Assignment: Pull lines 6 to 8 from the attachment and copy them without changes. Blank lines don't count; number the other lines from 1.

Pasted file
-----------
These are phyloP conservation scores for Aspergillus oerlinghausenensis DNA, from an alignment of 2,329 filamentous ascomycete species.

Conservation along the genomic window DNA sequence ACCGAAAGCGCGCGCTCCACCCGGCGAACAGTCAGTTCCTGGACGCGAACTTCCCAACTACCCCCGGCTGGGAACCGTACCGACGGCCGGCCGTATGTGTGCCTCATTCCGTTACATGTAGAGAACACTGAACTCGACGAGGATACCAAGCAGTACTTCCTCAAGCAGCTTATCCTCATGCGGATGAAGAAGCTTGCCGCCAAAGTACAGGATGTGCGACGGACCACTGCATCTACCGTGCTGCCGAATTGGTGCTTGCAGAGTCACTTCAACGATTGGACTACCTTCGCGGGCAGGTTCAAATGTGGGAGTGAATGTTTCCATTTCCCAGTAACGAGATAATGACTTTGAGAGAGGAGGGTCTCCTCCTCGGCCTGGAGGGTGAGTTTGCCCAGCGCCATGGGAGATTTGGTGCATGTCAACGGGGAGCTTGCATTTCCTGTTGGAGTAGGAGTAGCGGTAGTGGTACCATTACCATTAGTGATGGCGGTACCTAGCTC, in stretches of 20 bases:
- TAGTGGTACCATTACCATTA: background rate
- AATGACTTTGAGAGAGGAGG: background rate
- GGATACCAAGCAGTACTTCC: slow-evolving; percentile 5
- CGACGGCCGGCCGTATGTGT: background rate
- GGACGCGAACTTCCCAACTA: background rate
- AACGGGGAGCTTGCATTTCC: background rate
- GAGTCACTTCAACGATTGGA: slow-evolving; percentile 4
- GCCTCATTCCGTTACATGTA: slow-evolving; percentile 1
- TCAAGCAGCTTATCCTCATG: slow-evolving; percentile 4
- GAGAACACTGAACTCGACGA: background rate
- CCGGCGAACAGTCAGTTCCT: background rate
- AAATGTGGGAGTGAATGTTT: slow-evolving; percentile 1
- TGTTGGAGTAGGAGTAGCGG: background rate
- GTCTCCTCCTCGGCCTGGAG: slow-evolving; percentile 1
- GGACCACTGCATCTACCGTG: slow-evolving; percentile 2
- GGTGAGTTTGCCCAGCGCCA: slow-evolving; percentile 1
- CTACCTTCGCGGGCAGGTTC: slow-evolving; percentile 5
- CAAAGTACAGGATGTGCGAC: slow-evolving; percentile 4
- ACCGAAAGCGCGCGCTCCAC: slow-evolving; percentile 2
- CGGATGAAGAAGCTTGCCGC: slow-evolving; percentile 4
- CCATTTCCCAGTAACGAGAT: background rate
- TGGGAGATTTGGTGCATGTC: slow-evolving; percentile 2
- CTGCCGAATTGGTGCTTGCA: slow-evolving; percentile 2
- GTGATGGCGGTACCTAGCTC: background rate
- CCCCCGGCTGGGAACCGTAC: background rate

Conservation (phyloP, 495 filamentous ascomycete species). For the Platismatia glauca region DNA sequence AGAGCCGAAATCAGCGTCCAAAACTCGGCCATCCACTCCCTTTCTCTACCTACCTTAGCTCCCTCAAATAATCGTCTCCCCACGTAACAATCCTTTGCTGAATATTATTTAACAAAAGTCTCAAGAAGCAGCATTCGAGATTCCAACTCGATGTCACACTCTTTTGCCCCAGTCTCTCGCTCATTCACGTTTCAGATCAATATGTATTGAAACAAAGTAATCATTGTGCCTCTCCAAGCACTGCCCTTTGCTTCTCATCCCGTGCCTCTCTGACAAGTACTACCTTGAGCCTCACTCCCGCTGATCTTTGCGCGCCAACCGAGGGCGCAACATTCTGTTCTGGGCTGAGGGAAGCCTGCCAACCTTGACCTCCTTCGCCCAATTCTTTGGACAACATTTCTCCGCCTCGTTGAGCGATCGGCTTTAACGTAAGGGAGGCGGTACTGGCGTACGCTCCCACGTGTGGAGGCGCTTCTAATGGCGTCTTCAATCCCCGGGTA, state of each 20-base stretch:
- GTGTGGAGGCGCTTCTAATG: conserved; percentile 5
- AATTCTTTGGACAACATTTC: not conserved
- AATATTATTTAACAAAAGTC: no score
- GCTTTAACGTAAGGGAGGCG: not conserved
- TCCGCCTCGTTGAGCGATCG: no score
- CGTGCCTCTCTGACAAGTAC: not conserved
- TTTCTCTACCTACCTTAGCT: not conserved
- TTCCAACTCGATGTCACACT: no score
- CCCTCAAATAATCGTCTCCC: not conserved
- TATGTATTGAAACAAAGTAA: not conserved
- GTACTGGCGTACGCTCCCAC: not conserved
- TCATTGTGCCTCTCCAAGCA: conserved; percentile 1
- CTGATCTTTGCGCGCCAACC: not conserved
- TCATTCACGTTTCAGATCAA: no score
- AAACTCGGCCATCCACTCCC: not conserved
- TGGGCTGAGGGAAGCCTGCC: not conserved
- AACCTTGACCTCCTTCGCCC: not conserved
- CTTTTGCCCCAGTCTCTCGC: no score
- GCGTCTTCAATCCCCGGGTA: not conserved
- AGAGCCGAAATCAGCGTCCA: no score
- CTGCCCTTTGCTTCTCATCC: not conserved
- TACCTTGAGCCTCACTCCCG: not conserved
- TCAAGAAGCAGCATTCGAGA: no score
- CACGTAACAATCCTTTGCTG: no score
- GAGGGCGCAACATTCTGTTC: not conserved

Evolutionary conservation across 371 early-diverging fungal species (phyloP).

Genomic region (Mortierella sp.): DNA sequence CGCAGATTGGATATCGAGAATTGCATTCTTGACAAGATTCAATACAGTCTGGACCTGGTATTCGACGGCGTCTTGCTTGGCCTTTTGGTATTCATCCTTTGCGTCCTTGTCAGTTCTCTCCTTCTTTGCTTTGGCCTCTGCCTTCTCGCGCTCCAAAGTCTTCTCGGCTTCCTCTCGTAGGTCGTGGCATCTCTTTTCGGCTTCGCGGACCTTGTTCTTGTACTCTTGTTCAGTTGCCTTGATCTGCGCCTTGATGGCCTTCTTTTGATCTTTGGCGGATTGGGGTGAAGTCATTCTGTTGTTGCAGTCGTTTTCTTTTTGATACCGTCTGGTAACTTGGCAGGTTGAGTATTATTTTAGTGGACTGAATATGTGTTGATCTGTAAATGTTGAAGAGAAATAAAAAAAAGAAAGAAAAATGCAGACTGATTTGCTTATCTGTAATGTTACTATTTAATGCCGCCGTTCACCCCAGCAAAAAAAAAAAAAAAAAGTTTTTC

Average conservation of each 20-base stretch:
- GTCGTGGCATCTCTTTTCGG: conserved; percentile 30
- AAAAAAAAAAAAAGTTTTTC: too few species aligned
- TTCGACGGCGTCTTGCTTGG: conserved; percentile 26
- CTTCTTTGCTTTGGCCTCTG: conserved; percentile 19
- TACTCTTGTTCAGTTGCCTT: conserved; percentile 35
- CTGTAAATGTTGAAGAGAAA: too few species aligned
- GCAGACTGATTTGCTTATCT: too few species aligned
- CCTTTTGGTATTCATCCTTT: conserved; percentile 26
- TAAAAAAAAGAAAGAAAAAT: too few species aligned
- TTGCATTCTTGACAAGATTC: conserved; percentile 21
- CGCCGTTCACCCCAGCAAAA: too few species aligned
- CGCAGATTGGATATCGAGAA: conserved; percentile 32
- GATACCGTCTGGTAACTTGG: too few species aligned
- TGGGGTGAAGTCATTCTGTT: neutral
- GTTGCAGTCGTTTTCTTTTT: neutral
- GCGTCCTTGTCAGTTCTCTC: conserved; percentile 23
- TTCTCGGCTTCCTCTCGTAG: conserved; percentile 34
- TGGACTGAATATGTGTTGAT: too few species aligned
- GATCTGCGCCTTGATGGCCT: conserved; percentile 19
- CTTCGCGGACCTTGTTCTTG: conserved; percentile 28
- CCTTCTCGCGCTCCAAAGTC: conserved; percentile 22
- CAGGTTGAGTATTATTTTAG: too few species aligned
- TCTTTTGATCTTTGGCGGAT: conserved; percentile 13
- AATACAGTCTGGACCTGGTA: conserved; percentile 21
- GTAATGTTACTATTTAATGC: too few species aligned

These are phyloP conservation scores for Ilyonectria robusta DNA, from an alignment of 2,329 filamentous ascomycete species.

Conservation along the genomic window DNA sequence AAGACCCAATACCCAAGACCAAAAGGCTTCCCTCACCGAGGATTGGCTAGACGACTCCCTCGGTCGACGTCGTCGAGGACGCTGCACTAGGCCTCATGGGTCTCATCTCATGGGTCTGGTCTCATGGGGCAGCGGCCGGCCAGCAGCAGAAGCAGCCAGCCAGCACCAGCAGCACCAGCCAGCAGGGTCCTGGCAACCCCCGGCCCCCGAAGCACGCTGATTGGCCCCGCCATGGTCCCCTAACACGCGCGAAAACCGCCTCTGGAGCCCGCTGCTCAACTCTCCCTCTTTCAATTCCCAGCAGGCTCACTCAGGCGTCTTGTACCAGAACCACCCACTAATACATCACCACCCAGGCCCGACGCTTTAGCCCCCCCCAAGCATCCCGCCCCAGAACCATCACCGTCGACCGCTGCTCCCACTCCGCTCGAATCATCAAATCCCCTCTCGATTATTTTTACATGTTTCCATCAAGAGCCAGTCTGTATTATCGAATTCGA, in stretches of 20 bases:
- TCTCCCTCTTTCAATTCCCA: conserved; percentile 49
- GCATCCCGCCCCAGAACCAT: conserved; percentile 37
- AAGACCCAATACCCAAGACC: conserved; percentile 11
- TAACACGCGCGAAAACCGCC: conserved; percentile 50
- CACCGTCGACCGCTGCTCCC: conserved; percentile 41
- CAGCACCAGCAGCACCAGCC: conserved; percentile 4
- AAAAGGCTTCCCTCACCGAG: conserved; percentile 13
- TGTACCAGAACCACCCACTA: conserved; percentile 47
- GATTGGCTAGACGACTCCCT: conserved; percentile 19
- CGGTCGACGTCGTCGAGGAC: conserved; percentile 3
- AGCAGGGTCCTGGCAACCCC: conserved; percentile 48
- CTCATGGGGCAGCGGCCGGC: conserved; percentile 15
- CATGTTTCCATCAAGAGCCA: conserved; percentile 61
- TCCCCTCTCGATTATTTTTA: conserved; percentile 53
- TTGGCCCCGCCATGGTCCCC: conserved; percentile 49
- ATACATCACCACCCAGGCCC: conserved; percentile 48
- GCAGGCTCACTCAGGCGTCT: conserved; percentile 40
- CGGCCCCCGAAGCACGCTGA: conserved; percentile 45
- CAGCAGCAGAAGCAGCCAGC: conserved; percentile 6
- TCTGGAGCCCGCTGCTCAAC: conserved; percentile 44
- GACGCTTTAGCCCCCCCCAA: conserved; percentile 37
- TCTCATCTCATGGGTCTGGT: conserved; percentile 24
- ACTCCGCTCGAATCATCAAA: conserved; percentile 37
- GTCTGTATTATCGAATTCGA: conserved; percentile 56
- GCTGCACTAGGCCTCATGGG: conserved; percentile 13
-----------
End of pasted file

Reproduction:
- CGACGGCCGGCCGTATGTGT: background rate
- GGACGCGAACTTCCCAACTA: background rate
- AACGGGGAGCTTGCATTTCC: background rate